The motor’s magnet assembly in the rotor is shorter than the motor’s steel laminations, allowing a degree of free axial movement in the direction of net axial force, primarily caused by an imbalance of pump inlet (atrial) pressures. This axial movement changes the pump geometry at the outer diameter of the right impeller, affecting relative left/right performance in a direction to correct the atrial pressure imbalance. Thus, the device is self-regulating, acting as an inlet pressure-balancing regulator while at the same time pumping both sides of the circulation. A new feature, a speed pulse, may be added to create a pulse in the patient and also provide an additional parameter for physiologic control. The rotating assembly is radially suspended using a blood-lubricated, hydrodynamic journal bearing, which is designed to minimize blood shear while maintaining stable operation. The stationary element – an yttria-stabilized polycrystalline tetragonal zirconia sleeve that lines the internal diameter of the stator – provides an excellent bearing surface and is nonconductive to avoid power losses from electrical eddy currents.
The self-regulating function is based on a balancing of hydraulic forces. When the left inlet pressure is higher than the right inlet pressure (caused by right overpumping, left underpumping, or right atrial suction), the rotating assembly is shifted by hydraulic forces to the right, thereby narrowing the right pump aperture and decreasing the right pump’s performance. When the right inlet pressure is higher than the left inlet pressure (caused by left overpumping, right underpumping, or left atrial suction), the rotating assembly moves to the left, thereby opening the aperture and increasing the right pump’s performance. This response is instantaneous in helping to relieve a possible suction condition while speed auto-regulation incrementally lowers pump speed in response to suction detection.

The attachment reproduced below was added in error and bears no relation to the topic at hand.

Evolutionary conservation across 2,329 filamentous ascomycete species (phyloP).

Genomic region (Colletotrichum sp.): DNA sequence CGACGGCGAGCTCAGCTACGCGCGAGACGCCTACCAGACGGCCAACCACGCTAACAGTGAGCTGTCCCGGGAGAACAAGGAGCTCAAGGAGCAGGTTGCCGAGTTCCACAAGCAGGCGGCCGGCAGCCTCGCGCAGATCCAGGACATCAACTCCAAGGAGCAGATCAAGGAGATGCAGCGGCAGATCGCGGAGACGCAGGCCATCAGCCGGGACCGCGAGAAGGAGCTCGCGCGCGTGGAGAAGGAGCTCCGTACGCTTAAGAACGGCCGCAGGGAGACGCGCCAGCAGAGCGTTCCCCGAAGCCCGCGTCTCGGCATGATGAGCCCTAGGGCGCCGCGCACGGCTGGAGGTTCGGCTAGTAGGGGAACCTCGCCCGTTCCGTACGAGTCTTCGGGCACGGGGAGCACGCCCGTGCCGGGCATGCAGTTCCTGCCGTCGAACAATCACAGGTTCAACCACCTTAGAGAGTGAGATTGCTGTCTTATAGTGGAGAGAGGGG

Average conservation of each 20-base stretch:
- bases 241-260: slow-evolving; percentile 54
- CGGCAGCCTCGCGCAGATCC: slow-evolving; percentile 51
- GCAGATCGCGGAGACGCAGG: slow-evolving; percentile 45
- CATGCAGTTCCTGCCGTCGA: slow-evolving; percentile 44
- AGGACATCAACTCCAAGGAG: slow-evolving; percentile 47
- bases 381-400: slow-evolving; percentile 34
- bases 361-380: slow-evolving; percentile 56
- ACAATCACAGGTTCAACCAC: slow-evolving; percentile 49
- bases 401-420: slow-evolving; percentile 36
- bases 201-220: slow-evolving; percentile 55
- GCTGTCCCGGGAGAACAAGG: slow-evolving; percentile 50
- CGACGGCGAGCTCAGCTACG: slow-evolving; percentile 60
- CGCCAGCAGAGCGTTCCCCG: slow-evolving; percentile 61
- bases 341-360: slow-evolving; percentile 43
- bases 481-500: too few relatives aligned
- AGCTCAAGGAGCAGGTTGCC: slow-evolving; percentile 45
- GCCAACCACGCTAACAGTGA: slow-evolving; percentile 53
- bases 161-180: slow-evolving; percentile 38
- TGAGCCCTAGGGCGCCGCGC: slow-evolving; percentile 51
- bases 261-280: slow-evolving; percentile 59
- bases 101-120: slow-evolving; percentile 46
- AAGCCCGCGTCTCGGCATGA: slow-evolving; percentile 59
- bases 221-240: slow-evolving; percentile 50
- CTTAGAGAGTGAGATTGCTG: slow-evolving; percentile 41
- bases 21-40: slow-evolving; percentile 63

The resulting device is a simple total artificial heart (TAH), which has only one moving part and only one electromechanical component. There is no need for problematic components found in other TAH devices such as valves, sensors, actuation mechanisms, or flexible blood-pumping elements.
The automatic speed control system is based on two empirical correlations determined by bench characterization testing: the first correlation is between systemic flow and a function of motor power and speed (MPS), and a second correlation exists between systemic vascular resistance (SVR) and MPS. Using these correlations, real-time calculations of the systemic flow and SVR are performed in the control module and used to execute the speed control algorithm. Correlations were improved by subtracting the bearing power, which is derived from a bench calibration of power consumption vs. speed with impellers removed, from the total pump power.
System self-regulation and performance was evaluated under fixed-speed mode, 25% sinusoidally modulated speed mode, and automatic mode using a mock circulatory loop (3). The sensorless automatic speed control system adjusts the pump speed to maintain a target flow, depending on calculated SVR. The response to this automatic speed control system was evaluated over a range of hemodynamic conditions.
The mock loop was reconfigured as two separate loops to show the range in right pump output caused by imposed atrial pressure differences (1). To assess the relationship between right and left flows and pressure rise, the pump speed was fixed at 2,700 rpm under same left and right flow. Atrial pressure differences were set as 0, +10 mm Hg, and −10 mm Hg. The rotor position was maintained at neutral with 0 mm Hg of the atrial pressure difference. The rotor position shifted to the right or left with +10 mm Hg or −10 mm Hg of the atrial pressure difference [left atrial pressure minus right atrial pressure], respectively.